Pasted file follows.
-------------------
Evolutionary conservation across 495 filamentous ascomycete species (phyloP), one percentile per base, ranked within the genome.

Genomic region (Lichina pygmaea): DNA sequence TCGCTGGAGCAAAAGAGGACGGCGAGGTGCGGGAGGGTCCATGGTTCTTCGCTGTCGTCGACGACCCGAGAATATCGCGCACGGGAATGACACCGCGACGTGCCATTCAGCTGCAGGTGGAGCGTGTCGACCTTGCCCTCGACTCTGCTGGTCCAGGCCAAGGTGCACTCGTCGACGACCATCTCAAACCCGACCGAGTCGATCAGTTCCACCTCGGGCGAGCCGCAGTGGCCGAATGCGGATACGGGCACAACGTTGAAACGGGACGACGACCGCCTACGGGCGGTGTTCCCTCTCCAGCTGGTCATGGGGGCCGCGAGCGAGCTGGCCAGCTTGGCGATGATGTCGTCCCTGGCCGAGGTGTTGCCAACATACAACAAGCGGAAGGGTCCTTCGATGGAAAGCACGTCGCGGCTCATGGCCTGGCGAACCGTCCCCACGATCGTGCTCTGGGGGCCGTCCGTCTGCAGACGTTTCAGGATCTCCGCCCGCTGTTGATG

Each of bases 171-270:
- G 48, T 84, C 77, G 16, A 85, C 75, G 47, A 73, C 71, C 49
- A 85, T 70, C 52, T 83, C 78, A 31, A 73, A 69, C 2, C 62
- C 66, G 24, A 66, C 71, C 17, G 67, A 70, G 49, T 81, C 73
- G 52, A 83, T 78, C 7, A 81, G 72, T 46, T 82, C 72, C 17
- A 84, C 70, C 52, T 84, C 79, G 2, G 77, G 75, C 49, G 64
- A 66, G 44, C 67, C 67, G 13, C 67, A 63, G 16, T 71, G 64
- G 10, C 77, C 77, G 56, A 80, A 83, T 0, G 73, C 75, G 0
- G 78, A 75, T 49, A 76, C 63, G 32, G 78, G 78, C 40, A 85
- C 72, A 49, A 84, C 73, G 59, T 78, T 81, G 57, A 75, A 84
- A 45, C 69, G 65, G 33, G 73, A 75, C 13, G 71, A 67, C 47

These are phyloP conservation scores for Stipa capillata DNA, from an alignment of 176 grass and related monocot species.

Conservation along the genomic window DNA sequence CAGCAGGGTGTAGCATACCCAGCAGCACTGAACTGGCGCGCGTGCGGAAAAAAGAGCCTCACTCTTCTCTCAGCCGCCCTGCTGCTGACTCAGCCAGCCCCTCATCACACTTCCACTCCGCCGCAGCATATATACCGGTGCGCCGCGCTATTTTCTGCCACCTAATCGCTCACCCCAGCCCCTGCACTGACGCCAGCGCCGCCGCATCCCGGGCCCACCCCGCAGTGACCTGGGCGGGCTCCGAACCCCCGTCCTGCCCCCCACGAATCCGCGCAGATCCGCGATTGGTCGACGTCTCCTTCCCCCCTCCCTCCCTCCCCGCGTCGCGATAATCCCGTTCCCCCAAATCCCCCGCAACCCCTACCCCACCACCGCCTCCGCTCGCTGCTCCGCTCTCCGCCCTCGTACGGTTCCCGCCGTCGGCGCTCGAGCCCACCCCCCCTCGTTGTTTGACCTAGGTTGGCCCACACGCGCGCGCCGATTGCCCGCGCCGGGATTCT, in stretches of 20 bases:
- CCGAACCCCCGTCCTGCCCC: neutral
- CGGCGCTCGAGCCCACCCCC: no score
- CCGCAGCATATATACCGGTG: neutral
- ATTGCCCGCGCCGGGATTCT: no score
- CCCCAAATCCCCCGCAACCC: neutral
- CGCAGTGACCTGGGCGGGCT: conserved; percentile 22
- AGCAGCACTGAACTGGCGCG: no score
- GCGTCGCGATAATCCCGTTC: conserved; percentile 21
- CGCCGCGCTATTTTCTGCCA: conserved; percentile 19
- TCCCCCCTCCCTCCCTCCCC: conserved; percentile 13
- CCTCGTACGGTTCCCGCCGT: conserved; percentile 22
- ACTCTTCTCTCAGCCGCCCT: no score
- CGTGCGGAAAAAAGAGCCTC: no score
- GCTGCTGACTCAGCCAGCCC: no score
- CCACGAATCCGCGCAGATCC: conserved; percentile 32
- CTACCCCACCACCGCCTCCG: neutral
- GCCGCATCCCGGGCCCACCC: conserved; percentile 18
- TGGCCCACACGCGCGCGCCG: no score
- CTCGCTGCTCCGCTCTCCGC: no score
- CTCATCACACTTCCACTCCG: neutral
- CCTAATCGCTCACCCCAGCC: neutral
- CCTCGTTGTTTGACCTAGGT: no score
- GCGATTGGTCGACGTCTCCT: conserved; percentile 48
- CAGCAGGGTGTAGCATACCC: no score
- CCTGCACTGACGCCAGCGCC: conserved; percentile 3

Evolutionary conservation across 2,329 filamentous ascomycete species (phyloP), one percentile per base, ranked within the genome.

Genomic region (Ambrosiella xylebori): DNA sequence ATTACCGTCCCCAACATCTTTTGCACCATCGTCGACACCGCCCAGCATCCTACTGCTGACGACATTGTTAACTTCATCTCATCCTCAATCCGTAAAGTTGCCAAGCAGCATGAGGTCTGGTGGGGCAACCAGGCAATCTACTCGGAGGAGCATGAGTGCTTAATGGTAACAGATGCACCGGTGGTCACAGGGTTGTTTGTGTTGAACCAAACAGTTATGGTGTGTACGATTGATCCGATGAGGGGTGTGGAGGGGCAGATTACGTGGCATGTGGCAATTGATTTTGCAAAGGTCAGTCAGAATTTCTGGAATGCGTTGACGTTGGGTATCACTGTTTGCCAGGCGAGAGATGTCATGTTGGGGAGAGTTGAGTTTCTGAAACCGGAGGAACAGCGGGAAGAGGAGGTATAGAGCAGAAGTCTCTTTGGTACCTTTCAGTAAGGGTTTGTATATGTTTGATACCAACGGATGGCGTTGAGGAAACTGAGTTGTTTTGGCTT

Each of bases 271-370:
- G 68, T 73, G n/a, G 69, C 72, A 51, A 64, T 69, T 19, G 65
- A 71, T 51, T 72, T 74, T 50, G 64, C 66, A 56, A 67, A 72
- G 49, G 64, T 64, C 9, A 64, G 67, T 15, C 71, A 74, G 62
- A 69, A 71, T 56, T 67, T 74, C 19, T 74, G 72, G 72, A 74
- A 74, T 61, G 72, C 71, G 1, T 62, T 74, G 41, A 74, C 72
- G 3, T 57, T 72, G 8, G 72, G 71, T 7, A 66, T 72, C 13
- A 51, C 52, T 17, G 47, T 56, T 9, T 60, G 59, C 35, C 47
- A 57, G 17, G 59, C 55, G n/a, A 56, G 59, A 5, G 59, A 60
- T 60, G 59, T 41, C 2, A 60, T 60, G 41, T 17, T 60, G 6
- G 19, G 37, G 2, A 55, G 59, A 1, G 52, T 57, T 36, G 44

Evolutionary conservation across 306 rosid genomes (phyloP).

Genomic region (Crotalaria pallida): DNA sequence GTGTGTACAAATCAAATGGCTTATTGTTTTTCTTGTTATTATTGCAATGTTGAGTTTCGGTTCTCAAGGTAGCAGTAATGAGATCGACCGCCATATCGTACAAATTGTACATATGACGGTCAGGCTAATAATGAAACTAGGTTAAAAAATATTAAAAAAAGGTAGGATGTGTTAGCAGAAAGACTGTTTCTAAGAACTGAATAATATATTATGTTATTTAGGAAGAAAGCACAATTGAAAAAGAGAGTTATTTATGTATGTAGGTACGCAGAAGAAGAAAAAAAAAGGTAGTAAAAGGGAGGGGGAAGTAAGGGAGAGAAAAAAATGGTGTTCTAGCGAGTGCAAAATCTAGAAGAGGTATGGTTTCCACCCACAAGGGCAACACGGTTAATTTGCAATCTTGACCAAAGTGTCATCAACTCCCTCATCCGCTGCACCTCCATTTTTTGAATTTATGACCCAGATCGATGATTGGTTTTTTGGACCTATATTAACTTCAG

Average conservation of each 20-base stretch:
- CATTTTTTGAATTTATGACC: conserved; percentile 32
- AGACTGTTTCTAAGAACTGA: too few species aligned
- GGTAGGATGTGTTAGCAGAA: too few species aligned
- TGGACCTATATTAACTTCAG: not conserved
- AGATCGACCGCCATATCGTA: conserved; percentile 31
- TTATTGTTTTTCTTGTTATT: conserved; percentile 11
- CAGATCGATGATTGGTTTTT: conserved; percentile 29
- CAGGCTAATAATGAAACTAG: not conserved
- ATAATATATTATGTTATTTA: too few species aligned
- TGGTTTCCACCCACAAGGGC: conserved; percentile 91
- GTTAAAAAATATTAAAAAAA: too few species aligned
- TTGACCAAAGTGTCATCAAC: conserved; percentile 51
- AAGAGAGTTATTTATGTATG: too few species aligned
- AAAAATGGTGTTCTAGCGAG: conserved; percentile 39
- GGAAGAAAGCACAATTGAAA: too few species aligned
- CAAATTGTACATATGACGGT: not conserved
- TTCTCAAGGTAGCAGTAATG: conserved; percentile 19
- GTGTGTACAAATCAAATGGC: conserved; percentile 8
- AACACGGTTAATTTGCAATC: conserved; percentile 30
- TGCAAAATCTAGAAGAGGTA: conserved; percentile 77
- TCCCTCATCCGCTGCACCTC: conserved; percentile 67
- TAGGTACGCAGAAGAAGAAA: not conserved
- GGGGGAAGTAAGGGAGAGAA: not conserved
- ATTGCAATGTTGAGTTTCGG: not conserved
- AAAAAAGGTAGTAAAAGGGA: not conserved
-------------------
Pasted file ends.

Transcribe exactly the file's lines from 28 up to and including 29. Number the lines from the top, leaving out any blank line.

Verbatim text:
- CGTGCGGAAAAAAGAGCCTC: no score
- GCTGCTGACTCAGCCAGCCC: no score